Perhaps anticipating the tenor of the analysis, White House press secretary Sean Spicer sowed doubt regarding the CBO’s competence on March 8, saying, “If you’re looking at the CBO for accuracy, you’re looking in the wrong place.” In 2010 the CBO significantly overestimated the number of people who would be insured under Obamacare in 2016, forecasting that 30 million fewer people would be uninsured than if the law had not been passed. In 2016, following a Supreme Court ruling and other developments, it revised that estimate down to 22 million.
Published at Mon, 13 Mar 2017 22:16:00 +0000

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White House jumps the gun with tweets on the jobs report


The danger to economic data in the age of Trump
The danger to economic data in the age of Trump

At 8:30 a.m., the Labor Department reported that the U.S. economy added a healthy 235,000 jobs in February. Just 22 minutes later, Press Secretary Sean Spicer fired off a celebratory tweet.

“Great news for American workers: economy added 235,000 new jobs, unemployment rate drops to 4.7% in first report for @POTUS Trump,” Spicer posted from his official account.

Spicer’s boss beat him to it. Trump had already retweeted conservative website Drudge Report: “GREAT AGAIN: +235,000.” And White House Chief of Staff Reince Priebus followed with his own congratulatory tweet.

It turns out there’s a federal rule — which far predates Twitter — that says executive branch employees are not supposed to comment on major economic reports until an hour after they are released.

“Except for members of the staff of the agency issuing the principal economic indicator … employees of the Executive Branch shall not comment publicly on the data until at least one hour after the official release time,” a 1985 directive issued by the Office of Management and Budget reads.

The OMB, in issuing the rule, highlighted the need to “preserve the distinction between the policy-neutral release of data by statistical agencies and their interpretation by policy officials.”

Spicer defended the tweets at Friday’s White House press briefing, noting that the jobs figures were reported online and on television right away.

“I apologize if we were a little excited, and we were so glad to see so many fellow Americans back to work,” he said.

The rule, Spicer said, aims to stem market fluctuations. The White House’s tweets wouldn’t wind investors up.

“I don’t think that’s exactly a market disruption,” Spicer said.

Just another day on Twitter for an administration that uses social media as one of the primary ways it communicates with the public.

“We didn’t have anything like Twitter to worry about,” said Glenn Hubbard, head of the U.S. Council of Economic Advisers under President George W. Bush from 2001 to 2003.

Published at Fri, 10 Mar 2017 23:06:28 +0000

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Prosecutor fired by Trump leaves legacy as Wall Street crime-buster


preet bharara fired 2
Preet Bharara was named as chief federal prosecutor in the Southern District of New York by President Obama in 2009. The office has a rich history policing banks.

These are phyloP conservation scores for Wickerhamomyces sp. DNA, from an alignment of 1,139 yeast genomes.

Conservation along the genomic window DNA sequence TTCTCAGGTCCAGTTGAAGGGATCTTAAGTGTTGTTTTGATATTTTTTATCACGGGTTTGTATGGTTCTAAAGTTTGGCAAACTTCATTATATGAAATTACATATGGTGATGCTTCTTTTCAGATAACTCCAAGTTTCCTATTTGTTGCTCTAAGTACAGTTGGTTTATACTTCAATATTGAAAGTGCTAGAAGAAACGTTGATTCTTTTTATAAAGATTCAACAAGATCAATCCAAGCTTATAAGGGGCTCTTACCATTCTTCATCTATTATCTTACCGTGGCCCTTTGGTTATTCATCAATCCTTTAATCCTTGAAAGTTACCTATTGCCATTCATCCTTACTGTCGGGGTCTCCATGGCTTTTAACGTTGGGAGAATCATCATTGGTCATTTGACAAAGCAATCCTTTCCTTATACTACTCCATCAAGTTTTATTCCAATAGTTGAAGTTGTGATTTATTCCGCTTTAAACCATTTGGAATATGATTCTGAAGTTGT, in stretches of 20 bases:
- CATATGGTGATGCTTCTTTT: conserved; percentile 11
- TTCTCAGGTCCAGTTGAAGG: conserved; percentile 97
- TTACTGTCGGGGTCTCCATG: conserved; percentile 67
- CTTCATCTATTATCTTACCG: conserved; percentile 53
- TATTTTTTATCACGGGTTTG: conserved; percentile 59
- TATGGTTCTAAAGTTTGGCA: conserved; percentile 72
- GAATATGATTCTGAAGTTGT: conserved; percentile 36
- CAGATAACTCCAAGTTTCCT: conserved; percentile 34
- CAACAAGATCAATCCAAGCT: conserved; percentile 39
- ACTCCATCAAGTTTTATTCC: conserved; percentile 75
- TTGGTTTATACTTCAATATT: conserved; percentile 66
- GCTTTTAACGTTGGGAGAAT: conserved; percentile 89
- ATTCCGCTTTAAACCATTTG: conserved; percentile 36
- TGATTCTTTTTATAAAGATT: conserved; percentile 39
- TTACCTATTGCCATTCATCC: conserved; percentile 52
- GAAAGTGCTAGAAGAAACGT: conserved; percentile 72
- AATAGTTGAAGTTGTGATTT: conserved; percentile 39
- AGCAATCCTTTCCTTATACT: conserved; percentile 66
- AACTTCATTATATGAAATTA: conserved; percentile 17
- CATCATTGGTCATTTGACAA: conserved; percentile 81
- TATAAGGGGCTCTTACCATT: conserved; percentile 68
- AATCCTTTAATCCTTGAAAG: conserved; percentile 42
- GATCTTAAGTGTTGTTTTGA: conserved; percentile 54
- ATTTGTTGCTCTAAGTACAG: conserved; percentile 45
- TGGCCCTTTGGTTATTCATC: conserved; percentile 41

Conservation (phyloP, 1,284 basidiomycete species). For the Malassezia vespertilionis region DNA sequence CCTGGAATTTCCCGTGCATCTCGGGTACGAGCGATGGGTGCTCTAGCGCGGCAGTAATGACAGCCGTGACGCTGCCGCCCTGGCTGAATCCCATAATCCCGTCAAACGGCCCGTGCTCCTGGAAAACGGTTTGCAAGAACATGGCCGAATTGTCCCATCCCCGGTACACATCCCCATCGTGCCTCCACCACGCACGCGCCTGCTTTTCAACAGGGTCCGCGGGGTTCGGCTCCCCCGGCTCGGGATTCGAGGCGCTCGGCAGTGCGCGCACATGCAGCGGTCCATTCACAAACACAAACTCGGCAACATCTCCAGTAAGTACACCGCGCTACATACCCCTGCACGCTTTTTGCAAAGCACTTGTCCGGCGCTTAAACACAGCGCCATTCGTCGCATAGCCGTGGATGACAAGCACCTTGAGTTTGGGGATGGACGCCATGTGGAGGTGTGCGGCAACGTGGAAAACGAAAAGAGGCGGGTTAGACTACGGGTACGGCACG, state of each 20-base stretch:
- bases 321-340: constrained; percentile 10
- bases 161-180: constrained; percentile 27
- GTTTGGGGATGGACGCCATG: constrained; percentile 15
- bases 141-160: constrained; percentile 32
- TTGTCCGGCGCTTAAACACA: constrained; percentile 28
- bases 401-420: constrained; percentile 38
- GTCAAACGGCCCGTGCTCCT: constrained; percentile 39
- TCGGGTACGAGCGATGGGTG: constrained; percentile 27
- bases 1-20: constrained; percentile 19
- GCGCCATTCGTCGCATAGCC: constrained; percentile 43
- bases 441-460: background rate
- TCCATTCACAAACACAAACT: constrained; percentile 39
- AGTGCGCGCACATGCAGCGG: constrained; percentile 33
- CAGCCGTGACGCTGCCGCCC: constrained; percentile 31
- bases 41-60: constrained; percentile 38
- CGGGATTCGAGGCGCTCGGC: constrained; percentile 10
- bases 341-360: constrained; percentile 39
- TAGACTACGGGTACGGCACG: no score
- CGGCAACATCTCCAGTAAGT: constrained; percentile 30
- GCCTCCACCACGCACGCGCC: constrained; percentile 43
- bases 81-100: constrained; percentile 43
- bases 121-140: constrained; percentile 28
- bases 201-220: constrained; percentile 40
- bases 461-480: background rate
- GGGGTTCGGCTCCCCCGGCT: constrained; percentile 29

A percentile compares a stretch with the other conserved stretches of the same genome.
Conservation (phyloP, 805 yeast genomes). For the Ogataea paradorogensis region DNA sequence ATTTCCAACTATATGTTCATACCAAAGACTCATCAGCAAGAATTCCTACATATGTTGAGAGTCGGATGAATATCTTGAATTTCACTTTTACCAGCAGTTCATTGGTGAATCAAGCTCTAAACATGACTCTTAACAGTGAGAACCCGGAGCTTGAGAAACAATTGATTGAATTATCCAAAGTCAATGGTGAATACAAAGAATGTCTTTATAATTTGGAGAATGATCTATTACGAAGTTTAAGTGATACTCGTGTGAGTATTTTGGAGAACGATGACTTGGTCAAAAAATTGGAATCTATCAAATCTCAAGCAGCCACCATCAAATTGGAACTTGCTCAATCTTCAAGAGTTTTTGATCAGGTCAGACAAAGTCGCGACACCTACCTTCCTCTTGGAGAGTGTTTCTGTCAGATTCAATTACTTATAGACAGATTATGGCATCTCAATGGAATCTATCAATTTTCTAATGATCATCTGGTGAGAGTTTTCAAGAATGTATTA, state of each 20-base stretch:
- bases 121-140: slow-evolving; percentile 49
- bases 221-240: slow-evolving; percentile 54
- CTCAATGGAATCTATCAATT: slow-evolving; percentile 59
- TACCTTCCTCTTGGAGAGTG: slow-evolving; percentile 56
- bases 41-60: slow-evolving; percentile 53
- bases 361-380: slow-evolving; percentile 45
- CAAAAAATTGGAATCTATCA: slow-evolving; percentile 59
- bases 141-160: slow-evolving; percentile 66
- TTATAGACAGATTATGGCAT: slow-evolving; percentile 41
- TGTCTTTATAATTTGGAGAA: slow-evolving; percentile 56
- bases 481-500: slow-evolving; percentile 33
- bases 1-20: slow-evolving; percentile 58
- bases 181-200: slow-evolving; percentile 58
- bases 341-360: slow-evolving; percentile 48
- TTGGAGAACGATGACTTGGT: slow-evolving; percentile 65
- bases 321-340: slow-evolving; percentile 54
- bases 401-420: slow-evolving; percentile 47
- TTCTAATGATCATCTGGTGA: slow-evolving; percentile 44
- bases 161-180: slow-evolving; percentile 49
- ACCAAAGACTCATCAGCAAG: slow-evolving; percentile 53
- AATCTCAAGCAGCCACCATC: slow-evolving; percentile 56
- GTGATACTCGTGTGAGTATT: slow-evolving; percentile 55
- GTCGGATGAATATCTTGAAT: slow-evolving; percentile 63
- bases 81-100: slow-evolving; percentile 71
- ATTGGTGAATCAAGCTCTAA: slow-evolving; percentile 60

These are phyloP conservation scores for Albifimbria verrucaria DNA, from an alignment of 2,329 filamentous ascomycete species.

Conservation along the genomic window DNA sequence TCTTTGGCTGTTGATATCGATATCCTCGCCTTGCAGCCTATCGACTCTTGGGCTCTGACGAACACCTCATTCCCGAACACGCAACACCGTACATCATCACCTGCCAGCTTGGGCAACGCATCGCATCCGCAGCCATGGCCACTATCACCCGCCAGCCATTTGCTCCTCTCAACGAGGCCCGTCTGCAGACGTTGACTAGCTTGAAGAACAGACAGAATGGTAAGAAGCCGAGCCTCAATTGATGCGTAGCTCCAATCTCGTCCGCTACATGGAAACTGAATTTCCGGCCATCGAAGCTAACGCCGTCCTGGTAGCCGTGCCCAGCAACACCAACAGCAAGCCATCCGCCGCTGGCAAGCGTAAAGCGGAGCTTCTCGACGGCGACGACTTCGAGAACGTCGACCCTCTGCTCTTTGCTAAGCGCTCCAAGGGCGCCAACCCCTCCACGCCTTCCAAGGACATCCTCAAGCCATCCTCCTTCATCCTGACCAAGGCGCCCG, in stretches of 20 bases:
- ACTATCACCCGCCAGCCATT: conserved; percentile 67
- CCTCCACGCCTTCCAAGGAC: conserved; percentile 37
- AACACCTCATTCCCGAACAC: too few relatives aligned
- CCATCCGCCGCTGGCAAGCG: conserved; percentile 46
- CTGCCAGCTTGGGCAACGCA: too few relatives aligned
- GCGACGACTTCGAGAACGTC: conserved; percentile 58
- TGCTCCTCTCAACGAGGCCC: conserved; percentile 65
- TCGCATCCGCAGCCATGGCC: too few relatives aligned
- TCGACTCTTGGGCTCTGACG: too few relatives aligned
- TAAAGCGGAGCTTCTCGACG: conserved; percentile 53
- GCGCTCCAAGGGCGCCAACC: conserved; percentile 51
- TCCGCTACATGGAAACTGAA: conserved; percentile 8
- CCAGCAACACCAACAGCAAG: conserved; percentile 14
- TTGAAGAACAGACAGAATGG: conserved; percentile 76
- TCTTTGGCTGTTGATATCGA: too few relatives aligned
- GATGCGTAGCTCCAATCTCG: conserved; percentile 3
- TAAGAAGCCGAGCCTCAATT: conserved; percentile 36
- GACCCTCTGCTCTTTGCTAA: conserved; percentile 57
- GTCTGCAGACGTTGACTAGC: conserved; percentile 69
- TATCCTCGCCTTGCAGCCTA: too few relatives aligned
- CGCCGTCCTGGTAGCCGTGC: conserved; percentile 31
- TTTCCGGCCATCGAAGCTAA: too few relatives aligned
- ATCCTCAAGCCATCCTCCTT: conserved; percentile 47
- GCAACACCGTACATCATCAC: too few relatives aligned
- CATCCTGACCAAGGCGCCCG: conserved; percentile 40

On Friday, Bharara was one of 46 U.S. attorneys asked to resign by President Trump. That was a standard move for a new president. But Trump, during his transition, had asked Bharara to stay on. After Bharara refused to resign, he was fired by Trump on Saturday.

Bharara, 48 and born in Punjab, India, was appointed as U.S. attorney for the Southern District of New York by former President Obama. His parents immigrated to the United States in 1970, and Bharara got degrees from Harvard and Columbia University School of Law. He started work as Democratic Senator Charles Schumer’s chief counsel in 2006.

Then, during the depths of the financial crisis in 2009, Bharara got the coveted prosecutor’s job in New York. Because it oversees federal crime in Manhattan, the U.S. attorney’s office in the Southern District has a rich history prosecuting cases involving Wall Street and banks.

And Bharara prosecuted scores of financiers, some of whom are now behind bars.

One of his most high-profile cases was that of Raj Rajaratnam, a former hedge fund manager, who was sentenced to 11 years in prison and fined $93 million in 2011 on insider trading charges brought by Bharara.

The man who leaked information to Rajartnam, former Goldman Sachs board member Rajat Gupta, received a two-year prison sentence in 2012.

“He’s had a very, very significant impact,” said John Coffee, the director of the Center on Corporate Governance at Columbia Law School. “There were other [U.S. attorneys ] that prosecuted insider trading, but none as rigorously and systematically.”

Bharara’s most prized target was hedge-fund billionaire Steve Cohen. He never made a criminal case against Cohen but he went after several employees of Cohen’s SAC Capital, and the company was fined $1.8 billion in 2013.

More recently, Bharara prosecuted two executives from Valeant Pharmaceuticals who were arrested in November last year and charged with concocting a massive fraud scheme.

The Civil Frauds Unit that Bharara created landed nearly $500 million in settlements. That includes multi-million dollar deals with CitiMortgage and Deutsche Bank for engaging in the type of reckless lending practices that led to the financial crisis.

But Bharara was criticized by some who thought he didn’t do enough to push criminal charges against financial fraudsters. A column in the Guardian was headlined: “Why is Preet Bharara, the ‘scourge of Wall Street’, taking a friendly tone towards mortgage bankers?”

Bharara defended his office against those claims. He cited a lack of evidence as a reason for his restraint. At a National Press Club event in 2014, Bharara said the lack of criminal cases “has not been as a result of a lack of effort,” the Atlantic reported.